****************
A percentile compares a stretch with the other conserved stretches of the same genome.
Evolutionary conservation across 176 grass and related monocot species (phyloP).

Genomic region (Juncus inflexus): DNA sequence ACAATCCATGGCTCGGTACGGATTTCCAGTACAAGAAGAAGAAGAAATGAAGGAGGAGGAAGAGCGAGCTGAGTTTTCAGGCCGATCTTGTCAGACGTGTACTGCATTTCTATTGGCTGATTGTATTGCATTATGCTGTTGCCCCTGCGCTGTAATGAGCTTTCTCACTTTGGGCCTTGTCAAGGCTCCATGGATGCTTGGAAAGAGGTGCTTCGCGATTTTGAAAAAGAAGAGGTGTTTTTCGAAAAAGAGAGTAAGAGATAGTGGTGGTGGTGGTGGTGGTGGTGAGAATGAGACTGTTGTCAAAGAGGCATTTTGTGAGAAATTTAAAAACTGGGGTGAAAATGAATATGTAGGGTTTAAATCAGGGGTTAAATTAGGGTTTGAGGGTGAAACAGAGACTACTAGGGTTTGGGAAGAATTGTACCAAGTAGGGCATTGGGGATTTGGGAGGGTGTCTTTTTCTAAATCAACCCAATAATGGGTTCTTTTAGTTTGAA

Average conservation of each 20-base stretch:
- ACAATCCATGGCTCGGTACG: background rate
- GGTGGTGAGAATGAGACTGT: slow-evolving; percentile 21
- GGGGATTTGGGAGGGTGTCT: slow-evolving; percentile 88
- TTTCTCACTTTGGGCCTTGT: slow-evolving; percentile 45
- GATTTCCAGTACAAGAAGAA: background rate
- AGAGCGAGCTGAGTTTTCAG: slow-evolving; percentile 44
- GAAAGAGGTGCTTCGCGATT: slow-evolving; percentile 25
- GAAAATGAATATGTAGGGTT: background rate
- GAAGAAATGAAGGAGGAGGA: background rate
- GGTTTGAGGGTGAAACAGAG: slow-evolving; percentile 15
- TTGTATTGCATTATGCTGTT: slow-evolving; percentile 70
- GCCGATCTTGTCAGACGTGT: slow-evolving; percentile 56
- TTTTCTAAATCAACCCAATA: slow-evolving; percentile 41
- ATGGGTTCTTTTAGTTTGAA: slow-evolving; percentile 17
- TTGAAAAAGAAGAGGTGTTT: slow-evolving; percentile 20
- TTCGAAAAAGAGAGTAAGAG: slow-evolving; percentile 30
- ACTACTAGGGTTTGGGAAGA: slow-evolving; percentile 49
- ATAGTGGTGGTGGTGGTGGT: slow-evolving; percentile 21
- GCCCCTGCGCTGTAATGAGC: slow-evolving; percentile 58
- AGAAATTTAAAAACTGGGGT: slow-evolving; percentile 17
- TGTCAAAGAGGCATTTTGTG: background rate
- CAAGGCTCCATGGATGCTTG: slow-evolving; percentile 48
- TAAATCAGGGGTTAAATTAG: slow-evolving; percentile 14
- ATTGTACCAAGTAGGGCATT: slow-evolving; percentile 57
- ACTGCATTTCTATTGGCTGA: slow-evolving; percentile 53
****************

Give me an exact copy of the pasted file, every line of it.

A percentile compares a stretch with the other conserved stretches of the same genome.
Evolutionary conservation across 176 grass and related monocot species (phyloP).

Genomic region (Juncus inflexus): DNA sequence ACAATCCATGGCTCGGTACGGATTTCCAGTACAAGAAGAAGAAGAAATGAAGGAGGAGGAAGAGCGAGCTGAGTTTTCAGGCCGATCTTGTCAGACGTGTACTGCATTTCTATTGGCTGATTGTATTGCATTATGCTGTTGCCCCTGCGCTGTAATGAGCTTTCTCACTTTGGGCCTTGTCAAGGCTCCATGGATGCTTGGAAAGAGGTGCTTCGCGATTTTGAAAAAGAAGAGGTGTTTTTCGAAAAAGAGAGTAAGAGATAGTGGTGGTGGTGGTGGTGGTGGTGAGAATGAGACTGTTGTCAAAGAGGCATTTTGTGAGAAATTTAAAAACTGGGGTGAAAATGAATATGTAGGGTTTAAATCAGGGGTTAAATTAGGGTTTGAGGGTGAAACAGAGACTACTAGGGTTTGGGAAGAATTGTACCAAGTAGGGCATTGGGGATTTGGGAGGGTGTCTTTTTCTAAATCAACCCAATAATGGGTTCTTTTAGTTTGAA

Average conservation of each 20-base stretch:
- ACAATCCATGGCTCGGTACG: background rate
- GGTGGTGAGAATGAGACTGT: slow-evolving; percentile 21
- GGGGATTTGGGAGGGTGTCT: slow-evolving; percentile 88
- TTTCTCACTTTGGGCCTTGT: slow-evolving; percentile 45
- GATTTCCAGTACAAGAAGAA: background rate
- AGAGCGAGCTGAGTTTTCAG: slow-evolving; percentile 44
- GAAAGAGGTGCTTCGCGATT: slow-evolving; percentile 25
- GAAAATGAATATGTAGGGTT: background rate
- GAAGAAATGAAGGAGGAGGA: background rate
- GGTTTGAGGGTGAAACAGAG: slow-evolving; percentile 15
- TTGTATTGCATTATGCTGTT: slow-evolving; percentile 70
- GCCGATCTTGTCAGACGTGT: slow-evolving; percentile 56
- TTTTCTAAATCAACCCAATA: slow-evolving; percentile 41
- ATGGGTTCTTTTAGTTTGAA: slow-evolving; percentile 17
- TTGAAAAAGAAGAGGTGTTT: slow-evolving; percentile 20
- TTCGAAAAAGAGAGTAAGAG: slow-evolving; percentile 30
- ACTACTAGGGTTTGGGAAGA: slow-evolving; percentile 49
- ATAGTGGTGGTGGTGGTGGT: slow-evolving; percentile 21
- GCCCCTGCGCTGTAATGAGC: slow-evolving; percentile 58
- AGAAATTTAAAAACTGGGGT: slow-evolving; percentile 17
- TGTCAAAGAGGCATTTTGTG: background rate
- CAAGGCTCCATGGATGCTTG: slow-evolving; percentile 48
- TAAATCAGGGGTTAAATTAG: slow-evolving; percentile 14
- ATTGTACCAAGTAGGGCATT: slow-evolving; percentile 57
- ACTGCATTTCTATTGGCTGA: slow-evolving; percentile 53